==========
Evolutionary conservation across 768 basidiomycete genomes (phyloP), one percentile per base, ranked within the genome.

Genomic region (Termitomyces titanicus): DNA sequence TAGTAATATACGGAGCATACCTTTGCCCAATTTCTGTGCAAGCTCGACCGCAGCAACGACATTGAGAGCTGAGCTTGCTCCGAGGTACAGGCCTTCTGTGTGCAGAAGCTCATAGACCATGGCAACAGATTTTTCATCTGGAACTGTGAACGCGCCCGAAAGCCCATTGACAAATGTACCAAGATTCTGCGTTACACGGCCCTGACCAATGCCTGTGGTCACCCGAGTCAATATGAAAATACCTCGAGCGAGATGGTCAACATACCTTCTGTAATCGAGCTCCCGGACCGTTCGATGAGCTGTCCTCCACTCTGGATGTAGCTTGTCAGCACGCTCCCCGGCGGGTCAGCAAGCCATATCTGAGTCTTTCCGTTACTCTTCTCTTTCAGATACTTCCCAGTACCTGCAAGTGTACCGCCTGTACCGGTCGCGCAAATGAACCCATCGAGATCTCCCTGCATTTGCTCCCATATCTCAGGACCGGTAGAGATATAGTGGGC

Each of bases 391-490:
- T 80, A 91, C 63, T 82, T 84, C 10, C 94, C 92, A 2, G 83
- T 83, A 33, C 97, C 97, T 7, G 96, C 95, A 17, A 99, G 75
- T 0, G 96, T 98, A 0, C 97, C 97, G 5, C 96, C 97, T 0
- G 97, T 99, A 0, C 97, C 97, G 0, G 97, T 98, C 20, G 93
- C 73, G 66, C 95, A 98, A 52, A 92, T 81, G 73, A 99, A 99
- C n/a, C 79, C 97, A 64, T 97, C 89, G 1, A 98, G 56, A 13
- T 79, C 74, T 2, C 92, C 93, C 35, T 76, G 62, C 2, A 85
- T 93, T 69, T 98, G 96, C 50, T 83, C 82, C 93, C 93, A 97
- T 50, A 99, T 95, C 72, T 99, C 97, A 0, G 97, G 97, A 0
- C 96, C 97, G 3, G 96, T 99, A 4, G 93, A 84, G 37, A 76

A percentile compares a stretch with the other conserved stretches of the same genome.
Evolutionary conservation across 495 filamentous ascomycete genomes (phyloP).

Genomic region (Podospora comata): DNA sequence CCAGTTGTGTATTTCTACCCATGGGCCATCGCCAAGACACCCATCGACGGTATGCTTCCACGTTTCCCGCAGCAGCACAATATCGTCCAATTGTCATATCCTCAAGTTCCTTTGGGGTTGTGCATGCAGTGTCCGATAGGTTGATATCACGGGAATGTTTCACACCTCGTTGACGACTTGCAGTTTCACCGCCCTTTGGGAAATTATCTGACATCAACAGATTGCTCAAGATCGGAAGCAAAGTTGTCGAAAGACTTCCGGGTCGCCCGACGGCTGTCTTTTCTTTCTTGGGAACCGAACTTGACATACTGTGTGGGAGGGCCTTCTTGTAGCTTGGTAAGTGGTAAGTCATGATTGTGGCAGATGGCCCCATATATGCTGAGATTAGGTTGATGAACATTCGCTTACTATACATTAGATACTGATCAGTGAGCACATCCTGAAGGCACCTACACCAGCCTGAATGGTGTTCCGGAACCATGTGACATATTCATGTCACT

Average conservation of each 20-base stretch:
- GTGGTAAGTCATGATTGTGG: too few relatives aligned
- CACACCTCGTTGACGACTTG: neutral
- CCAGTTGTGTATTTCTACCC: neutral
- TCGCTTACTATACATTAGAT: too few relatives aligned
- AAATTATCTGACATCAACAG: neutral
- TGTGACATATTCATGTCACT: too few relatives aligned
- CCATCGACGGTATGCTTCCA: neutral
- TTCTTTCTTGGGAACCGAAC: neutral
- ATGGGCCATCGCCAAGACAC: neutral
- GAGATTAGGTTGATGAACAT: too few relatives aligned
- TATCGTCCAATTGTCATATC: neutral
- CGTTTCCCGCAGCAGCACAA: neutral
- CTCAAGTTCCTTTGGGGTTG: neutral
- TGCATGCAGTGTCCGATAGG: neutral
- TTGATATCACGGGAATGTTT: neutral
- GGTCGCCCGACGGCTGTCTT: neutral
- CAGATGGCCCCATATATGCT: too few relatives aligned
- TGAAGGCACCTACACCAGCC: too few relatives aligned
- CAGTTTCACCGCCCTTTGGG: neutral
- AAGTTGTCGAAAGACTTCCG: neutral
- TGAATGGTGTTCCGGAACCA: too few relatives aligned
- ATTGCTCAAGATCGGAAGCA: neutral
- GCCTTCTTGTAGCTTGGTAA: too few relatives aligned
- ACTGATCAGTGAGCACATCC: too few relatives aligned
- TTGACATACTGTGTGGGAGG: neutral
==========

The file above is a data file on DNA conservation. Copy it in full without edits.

Evolutionary conservation across 768 basidiomycete genomes (phyloP), one percentile per base, ranked within the genome.

Genomic region (Termitomyces titanicus): DNA sequence TAGTAATATACGGAGCATACCTTTGCCCAATTTCTGTGCAAGCTCGACCGCAGCAACGACATTGAGAGCTGAGCTTGCTCCGAGGTACAGGCCTTCTGTGTGCAGAAGCTCATAGACCATGGCAACAGATTTTTCATCTGGAACTGTGAACGCGCCCGAAAGCCCATTGACAAATGTACCAAGATTCTGCGTTACACGGCCCTGACCAATGCCTGTGGTCACCCGAGTCAATATGAAAATACCTCGAGCGAGATGGTCAACATACCTTCTGTAATCGAGCTCCCGGACCGTTCGATGAGCTGTCCTCCACTCTGGATGTAGCTTGTCAGCACGCTCCCCGGCGGGTCAGCAAGCCATATCTGAGTCTTTCCGTTACTCTTCTCTTTCAGATACTTCCCAGTACCTGCAAGTGTACCGCCTGTACCGGTCGCGCAAATGAACCCATCGAGATCTCCCTGCATTTGCTCCCATATCTCAGGACCGGTAGAGATATAGTGGGC

Each of bases 391-490:
- T 80, A 91, C 63, T 82, T 84, C 10, C 94, C 92, A 2, G 83
- T 83, A 33, C 97, C 97, T 7, G 96, C 95, A 17, A 99, G 75
- T 0, G 96, T 98, A 0, C 97, C 97, G 5, C 96, C 97, T 0
- G 97, T 99, A 0, C 97, C 97, G 0, G 97, T 98, C 20, G 93
- C 73, G 66, C 95, A 98, A 52, A 92, T 81, G 73, A 99, A 99
- C n/a, C 79, C 97, A 64, T 97, C 89, G 1, A 98, G 56, A 13
- T 79, C 74, T 2, C 92, C 93, C 35, T 76, G 62, C 2, A 85
- T 93, T 69, T 98, G 96, C 50, T 83, C 82, C 93, C 93, A 97
- T 50, A 99, T 95, C 72, T 99, C 97, A 0, G 97, G 97, A 0
- C 96, C 97, G 3, G 96, T 99, A 4, G 93, A 84, G 37, A 76

A percentile compares a stretch with the other conserved stretches of the same genome.
Evolutionary conservation across 495 filamentous ascomycete genomes (phyloP).

Genomic region (Podospora comata): DNA sequence CCAGTTGTGTATTTCTACCCATGGGCCATCGCCAAGACACCCATCGACGGTATGCTTCCACGTTTCCCGCAGCAGCACAATATCGTCCAATTGTCATATCCTCAAGTTCCTTTGGGGTTGTGCATGCAGTGTCCGATAGGTTGATATCACGGGAATGTTTCACACCTCGTTGACGACTTGCAGTTTCACCGCCCTTTGGGAAATTATCTGACATCAACAGATTGCTCAAGATCGGAAGCAAAGTTGTCGAAAGACTTCCGGGTCGCCCGACGGCTGTCTTTTCTTTCTTGGGAACCGAACTTGACATACTGTGTGGGAGGGCCTTCTTGTAGCTTGGTAAGTGGTAAGTCATGATTGTGGCAGATGGCCCCATATATGCTGAGATTAGGTTGATGAACATTCGCTTACTATACATTAGATACTGATCAGTGAGCACATCCTGAAGGCACCTACACCAGCCTGAATGGTGTTCCGGAACCATGTGACATATTCATGTCACT

Average conservation of each 20-base stretch:
- GTGGTAAGTCATGATTGTGG: too few relatives aligned
- CACACCTCGTTGACGACTTG: neutral
- CCAGTTGTGTATTTCTACCC: neutral
- TCGCTTACTATACATTAGAT: too few relatives aligned
- AAATTATCTGACATCAACAG: neutral
- TGTGACATATTCATGTCACT: too few relatives aligned
- CCATCGACGGTATGCTTCCA: neutral
- TTCTTTCTTGGGAACCGAAC: neutral
- ATGGGCCATCGCCAAGACAC: neutral
- GAGATTAGGTTGATGAACAT: too few relatives aligned
- TATCGTCCAATTGTCATATC: neutral
- CGTTTCCCGCAGCAGCACAA: neutral
- CTCAAGTTCCTTTGGGGTTG: neutral
- TGCATGCAGTGTCCGATAGG: neutral
- TTGATATCACGGGAATGTTT: neutral
- GGTCGCCCGACGGCTGTCTT: neutral
- CAGATGGCCCCATATATGCT: too few relatives aligned
- TGAAGGCACCTACACCAGCC: too few relatives aligned
- CAGTTTCACCGCCCTTTGGG: neutral
- AAGTTGTCGAAAGACTTCCG: neutral
- TGAATGGTGTTCCGGAACCA: too few relatives aligned
- ATTGCTCAAGATCGGAAGCA: neutral
- GCCTTCTTGTAGCTTGGTAA: too few relatives aligned
- ACTGATCAGTGAGCACATCC: too few relatives aligned
- TTGACATACTGTGTGGGAGG: neutral